A study by academics at Finland's Lappeenranta-Lahti University of Technology (LUT) has concluded the expense of residential battery systems means they are less profitable than exporting unused electricity generated by household solar panels to the grid.
Researchers, in a paper published in Applied Energy, concluded the most valuable use of household solar electricity was for self consumption, as it avoids the taxes and grid charges associated with each kilowatt-hour of network electricity, as well as the wholesale cost of the energy.
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While residential batteries increase the amount of self consumption in solar households, the paper stated, their costs outweigh the benefits they bring, meaning the simple export of excess energy to the grid, at the wholesale price, offers the best returns at current battery price levels.
“We could roughly say that battery prices would need to drop to a third of their current level for them to be a viable investment for residential power systems,” said LUT researcher and lead author of the paper, Pietari Puranen, in a press release issued by LUT on Monday.
The academics also attempted to weigh the financial returns available to solar households who sign up to be part of ‘virtual batteries‘ set up by electric companies who aggregate groups of solar ‘prosumers' – households which both consume and export solar power.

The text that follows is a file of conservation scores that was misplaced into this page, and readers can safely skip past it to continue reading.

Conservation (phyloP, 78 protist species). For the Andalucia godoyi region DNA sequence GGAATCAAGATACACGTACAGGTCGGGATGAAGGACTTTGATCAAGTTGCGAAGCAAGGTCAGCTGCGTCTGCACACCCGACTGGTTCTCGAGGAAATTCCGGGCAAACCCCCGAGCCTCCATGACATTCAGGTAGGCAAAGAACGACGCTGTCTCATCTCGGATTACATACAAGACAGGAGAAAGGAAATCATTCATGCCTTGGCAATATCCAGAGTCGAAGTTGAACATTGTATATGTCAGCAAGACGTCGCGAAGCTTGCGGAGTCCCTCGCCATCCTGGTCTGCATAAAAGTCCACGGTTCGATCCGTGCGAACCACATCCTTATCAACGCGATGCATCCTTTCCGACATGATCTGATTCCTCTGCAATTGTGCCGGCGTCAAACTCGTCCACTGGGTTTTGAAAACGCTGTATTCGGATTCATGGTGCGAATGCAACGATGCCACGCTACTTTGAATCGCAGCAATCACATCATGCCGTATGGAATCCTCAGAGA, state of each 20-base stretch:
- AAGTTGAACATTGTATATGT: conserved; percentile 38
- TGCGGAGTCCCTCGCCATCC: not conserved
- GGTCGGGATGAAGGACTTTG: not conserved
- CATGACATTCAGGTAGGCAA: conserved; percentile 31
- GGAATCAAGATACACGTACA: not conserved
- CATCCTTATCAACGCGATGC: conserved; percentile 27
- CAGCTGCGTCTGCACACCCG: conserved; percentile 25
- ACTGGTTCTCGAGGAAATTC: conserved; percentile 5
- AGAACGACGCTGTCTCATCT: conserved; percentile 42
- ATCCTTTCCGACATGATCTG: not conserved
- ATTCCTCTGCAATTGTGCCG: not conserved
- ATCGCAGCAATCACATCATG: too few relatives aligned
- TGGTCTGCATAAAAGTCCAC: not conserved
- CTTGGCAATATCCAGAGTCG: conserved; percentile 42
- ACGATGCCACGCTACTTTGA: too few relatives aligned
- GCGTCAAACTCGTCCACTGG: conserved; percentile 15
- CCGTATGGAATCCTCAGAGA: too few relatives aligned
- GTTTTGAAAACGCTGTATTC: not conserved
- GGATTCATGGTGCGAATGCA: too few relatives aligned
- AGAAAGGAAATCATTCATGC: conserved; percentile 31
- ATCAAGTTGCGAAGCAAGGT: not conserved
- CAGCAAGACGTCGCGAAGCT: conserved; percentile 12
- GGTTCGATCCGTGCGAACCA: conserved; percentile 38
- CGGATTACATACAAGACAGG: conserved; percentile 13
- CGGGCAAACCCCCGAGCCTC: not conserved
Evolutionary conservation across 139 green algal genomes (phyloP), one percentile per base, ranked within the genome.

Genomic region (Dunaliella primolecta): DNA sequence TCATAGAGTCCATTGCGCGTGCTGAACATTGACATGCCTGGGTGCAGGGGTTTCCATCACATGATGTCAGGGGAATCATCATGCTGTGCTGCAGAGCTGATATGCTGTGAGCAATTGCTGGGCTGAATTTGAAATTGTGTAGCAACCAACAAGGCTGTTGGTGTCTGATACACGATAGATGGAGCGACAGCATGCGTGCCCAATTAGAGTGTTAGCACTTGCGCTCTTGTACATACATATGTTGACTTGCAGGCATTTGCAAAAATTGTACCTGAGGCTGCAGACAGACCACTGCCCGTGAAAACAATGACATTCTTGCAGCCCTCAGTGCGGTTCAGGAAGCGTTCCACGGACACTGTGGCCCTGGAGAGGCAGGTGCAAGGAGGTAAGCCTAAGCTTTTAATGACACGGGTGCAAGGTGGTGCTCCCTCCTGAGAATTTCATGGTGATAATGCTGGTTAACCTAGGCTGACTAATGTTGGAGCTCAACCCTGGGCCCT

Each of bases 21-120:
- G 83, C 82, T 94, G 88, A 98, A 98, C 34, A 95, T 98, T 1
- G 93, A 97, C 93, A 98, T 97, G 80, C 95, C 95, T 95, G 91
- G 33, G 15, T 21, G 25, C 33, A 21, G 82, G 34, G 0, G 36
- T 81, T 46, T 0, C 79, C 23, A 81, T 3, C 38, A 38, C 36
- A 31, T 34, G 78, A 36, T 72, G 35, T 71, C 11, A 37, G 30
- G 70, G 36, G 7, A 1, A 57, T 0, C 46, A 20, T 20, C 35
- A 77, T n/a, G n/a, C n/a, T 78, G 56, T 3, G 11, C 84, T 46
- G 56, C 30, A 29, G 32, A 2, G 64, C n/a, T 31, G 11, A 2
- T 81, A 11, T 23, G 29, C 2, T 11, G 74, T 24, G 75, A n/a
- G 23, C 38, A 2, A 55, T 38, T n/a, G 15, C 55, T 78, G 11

However, the researchers were unable to come to a conclusion on the merits of such systems, with LUT associate professor Antti Kosonen frustrated in his attempt to calculate the economics. “In my opinion, virtual battery storage is not particularly transparent,” he said. “At least, regular prosumers may have trouble finding out about its advantages compared to selling excess electricity to the grid.”
The findings of the Techno-economic viability of energy storage concepts combined with a residential solar photovoltaic system: A case study from Finland paper, also published on the ScienceDirect website, were based on the electricity import and export data from two detached houses in Finland over a three-year period, and the corresponding electricity market prices.
The academics found the costliness of residential batteries rises with their storage capacity at a faster rate than the economic benefits they offer by increasing household consumption levels.
“Many still think batteries are the best, or even a necessary solution for deriving a profit from self-produced electricity,” said Jero Ahola, LUT professor of energy efficiency in electricity-driven systems. “However, current battery prices rarely make the investment profitable.”
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